Money wasn’t and still isn’t the leveling ground. It’s the divider and segregator as is education, mannerisms, dress, habits, vacation destinations, and furniture phrases (like does one say sofa or couch, fainting couch or chaise lounge?) even how the exchange is made has an entire story of class structure and hierarchy wrapped around it. For example, is one paying with cash, a normal credit card, an Amex, platinum or the coveted black card? Think it’s irrelevant? Try paying with cash for an airline ticket or try whipping out the black card at dinner with friends or at the luxury boutique, the difference in the auric atmosphere is palpable. I know. I’ve been on both sides of the coin. And there is a whiff of class discrimination and elitism associated with each form of currency.
But even as currency has stigma or honor, currency moves. It may change hands and have a certain air while exchanging hands, it moves. It has to. The true value is not in the method of exchange but in the exchange itself.
And wrapped into the exchange is desire. Desire for what the currency will buy, what it will replace, and when scratching deeper it represents what we really need in our soul and how much we have aligned our inner selves with our outer selves. If we aren’t aligned or conscious, we covet the material, if we have…we realize it’s just bullshit. Desire pinpoints what we really value, surface or depth.
What is our desire currency? I had started that big picture search by taking a look at my own personal desire currency. desire pinpoints what I value.
I was listening to Sadhguru (you know…the one who is the mystic described in the dialogue in the book, Midnights with The Mystic) the other day and he was talking about desire. Here are some interesting notions:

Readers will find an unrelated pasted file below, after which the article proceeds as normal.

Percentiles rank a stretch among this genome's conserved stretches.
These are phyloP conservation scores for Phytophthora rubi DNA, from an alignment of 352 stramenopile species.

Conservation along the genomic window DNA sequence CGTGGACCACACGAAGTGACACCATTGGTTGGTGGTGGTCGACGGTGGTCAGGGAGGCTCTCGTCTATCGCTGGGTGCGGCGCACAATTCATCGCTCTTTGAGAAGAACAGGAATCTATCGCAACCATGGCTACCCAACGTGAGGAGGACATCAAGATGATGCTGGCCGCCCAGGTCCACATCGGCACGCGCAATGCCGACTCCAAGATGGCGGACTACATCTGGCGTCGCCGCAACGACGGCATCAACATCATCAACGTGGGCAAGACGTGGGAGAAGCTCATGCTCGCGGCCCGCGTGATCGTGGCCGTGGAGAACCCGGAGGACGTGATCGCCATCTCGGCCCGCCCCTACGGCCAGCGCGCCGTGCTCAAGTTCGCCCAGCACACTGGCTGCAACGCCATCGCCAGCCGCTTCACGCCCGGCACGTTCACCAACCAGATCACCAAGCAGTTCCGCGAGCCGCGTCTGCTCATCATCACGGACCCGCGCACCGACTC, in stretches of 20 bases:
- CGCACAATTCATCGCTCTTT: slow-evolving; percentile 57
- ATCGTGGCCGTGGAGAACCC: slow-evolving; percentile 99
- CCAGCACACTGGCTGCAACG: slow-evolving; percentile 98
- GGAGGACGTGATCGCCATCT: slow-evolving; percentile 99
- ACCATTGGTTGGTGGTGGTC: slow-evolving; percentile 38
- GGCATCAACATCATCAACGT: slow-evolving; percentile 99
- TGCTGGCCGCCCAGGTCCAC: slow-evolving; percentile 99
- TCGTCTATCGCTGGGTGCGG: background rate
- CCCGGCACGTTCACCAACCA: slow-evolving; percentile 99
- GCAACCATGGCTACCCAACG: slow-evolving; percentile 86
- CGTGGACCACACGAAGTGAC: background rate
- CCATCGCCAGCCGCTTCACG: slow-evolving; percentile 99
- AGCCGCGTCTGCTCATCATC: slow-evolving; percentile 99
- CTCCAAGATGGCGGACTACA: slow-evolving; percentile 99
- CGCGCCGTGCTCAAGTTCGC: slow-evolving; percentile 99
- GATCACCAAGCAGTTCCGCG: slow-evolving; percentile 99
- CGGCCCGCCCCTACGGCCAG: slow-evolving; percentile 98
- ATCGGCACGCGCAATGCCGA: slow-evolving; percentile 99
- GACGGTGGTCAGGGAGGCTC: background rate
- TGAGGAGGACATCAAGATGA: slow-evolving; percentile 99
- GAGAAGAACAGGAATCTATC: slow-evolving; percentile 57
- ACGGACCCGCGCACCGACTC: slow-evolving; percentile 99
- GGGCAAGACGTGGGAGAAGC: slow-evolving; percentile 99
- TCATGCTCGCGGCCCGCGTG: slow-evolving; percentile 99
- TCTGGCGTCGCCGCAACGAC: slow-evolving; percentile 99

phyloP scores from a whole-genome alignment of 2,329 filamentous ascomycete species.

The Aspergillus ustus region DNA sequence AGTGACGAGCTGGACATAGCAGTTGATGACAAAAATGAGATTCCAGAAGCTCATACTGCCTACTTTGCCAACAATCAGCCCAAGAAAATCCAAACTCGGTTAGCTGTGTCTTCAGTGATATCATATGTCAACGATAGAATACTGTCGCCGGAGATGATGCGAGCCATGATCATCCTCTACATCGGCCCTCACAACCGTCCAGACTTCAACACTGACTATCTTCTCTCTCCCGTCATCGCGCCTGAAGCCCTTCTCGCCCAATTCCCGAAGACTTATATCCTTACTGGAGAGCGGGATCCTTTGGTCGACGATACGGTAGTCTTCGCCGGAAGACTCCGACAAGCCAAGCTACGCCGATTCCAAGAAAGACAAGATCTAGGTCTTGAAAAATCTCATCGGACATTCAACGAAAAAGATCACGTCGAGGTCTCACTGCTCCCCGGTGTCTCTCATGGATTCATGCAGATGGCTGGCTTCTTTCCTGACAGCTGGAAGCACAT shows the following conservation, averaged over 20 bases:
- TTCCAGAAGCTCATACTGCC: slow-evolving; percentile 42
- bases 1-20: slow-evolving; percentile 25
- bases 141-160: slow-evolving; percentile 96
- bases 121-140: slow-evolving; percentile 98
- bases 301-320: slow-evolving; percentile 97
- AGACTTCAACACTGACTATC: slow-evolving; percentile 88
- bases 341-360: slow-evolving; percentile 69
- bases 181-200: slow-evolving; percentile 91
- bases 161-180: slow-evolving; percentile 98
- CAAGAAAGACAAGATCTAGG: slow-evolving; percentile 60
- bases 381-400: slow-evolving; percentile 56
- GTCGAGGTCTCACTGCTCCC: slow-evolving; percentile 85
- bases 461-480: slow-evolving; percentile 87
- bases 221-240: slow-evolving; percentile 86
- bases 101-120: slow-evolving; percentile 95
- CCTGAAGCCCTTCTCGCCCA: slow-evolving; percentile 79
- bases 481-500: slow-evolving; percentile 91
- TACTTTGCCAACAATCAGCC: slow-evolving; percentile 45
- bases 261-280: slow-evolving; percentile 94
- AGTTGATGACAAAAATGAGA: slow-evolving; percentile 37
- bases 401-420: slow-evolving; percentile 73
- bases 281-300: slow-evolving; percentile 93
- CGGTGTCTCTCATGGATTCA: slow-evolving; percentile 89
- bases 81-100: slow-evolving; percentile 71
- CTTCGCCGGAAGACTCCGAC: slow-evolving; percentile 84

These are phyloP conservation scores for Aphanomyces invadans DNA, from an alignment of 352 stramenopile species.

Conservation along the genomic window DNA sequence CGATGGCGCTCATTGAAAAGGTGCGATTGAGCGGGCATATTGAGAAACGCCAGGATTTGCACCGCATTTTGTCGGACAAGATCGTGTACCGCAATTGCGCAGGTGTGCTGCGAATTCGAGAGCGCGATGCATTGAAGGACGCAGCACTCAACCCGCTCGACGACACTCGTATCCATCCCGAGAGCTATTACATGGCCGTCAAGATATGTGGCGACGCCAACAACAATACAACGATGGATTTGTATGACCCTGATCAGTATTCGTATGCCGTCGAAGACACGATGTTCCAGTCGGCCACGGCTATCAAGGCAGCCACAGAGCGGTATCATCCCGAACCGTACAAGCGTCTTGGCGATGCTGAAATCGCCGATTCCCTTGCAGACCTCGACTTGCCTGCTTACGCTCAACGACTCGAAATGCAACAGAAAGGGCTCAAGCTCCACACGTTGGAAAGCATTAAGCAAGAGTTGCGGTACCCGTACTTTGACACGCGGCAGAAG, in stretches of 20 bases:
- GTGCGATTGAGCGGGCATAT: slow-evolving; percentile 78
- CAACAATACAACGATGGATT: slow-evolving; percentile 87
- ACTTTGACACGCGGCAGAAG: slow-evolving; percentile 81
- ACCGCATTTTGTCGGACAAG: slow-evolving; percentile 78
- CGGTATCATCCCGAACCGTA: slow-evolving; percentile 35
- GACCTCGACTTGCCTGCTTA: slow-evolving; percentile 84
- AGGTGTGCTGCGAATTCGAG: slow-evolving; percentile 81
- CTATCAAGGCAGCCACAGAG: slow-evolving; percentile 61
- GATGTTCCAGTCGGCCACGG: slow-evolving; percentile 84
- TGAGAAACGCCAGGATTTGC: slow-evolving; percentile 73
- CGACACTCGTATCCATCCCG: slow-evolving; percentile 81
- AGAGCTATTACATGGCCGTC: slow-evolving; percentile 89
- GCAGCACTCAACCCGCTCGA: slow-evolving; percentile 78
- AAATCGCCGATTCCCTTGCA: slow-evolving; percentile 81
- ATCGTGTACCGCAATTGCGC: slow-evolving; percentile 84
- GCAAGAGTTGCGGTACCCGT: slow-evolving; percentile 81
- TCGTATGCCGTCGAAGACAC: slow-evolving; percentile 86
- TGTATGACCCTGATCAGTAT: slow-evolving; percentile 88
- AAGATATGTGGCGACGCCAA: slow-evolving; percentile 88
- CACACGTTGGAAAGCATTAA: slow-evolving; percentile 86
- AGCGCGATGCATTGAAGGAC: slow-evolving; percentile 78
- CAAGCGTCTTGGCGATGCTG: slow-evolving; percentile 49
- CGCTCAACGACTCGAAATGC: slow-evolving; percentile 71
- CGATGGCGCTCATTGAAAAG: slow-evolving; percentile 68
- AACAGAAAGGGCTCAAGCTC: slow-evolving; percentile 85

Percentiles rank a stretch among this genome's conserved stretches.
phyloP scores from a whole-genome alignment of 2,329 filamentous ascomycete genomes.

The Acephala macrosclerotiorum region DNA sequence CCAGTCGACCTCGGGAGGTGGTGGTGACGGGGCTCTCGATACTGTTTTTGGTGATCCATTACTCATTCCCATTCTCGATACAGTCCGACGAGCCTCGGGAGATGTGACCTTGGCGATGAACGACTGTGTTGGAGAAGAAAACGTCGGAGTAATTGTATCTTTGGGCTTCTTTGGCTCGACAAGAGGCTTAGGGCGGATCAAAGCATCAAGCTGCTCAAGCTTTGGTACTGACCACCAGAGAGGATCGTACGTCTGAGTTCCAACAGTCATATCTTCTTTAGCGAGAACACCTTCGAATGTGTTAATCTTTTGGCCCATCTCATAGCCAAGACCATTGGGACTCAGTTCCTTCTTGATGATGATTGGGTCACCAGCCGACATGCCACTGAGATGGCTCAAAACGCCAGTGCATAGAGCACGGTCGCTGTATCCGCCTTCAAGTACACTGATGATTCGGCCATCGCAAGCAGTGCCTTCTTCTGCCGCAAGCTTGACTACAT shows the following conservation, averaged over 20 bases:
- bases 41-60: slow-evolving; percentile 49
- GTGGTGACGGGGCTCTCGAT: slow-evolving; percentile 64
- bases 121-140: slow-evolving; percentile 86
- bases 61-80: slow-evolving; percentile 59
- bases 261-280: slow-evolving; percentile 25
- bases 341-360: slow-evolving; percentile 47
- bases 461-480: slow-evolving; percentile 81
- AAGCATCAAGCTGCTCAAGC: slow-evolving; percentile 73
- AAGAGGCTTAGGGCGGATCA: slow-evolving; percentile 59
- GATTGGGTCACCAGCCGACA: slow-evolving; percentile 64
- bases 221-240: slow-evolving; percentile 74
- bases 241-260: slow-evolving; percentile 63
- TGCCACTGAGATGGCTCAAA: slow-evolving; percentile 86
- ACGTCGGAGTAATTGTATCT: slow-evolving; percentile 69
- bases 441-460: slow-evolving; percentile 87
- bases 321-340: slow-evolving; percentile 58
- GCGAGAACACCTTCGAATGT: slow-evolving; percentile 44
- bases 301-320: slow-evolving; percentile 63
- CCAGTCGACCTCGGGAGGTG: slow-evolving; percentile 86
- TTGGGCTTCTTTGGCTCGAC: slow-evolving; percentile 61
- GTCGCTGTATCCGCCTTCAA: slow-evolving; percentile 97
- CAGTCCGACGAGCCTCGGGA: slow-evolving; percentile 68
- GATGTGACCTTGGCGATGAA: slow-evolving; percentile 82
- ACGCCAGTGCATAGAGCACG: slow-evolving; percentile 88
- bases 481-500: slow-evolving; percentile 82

· The basis of all misery is unfulfilled desire. X is not happening the way you want it to happen.
· To move from point A to point B is desire. And so if no desire then no movement.
· The energy of life is the energy of desire…and so reducing the size of desire does not reduce misery. Changing the object of desire does not change the misery.
And so if there is no movement then there is no life. All movement is a desire towards something or away from something…again underscoring where we place value. The premise behind the energetic movement of currency itself is the quest of the currency. Is it our job, drugs, family, alcohol, pills, sex, fun, meditation, spirituality, food, love? No, that’s where we search. The premise is the value we place on the energy and why we place emphasis on one particular currency or another. So what’s our currency?
The key is in the desire prompting the search. This is why I think the whole notion that detaching from any attachment or that detachment is an indicator of enlightenment is complete and utter bullshit. We have to engage, experience, and move the energy. The energy can’t be destroyed or created. It can only move and that’s what makes us alive.
I am attached to life or I would die. But I try to do it as an observer of myself from the vantage point of integrating my higher and future self. I try to live without the fear of dying knowing that the currency of life is death.
“Don't forget love;
it will bring all the madness you need
to unfurl yourself across
the universe.” -- Mirabai Devi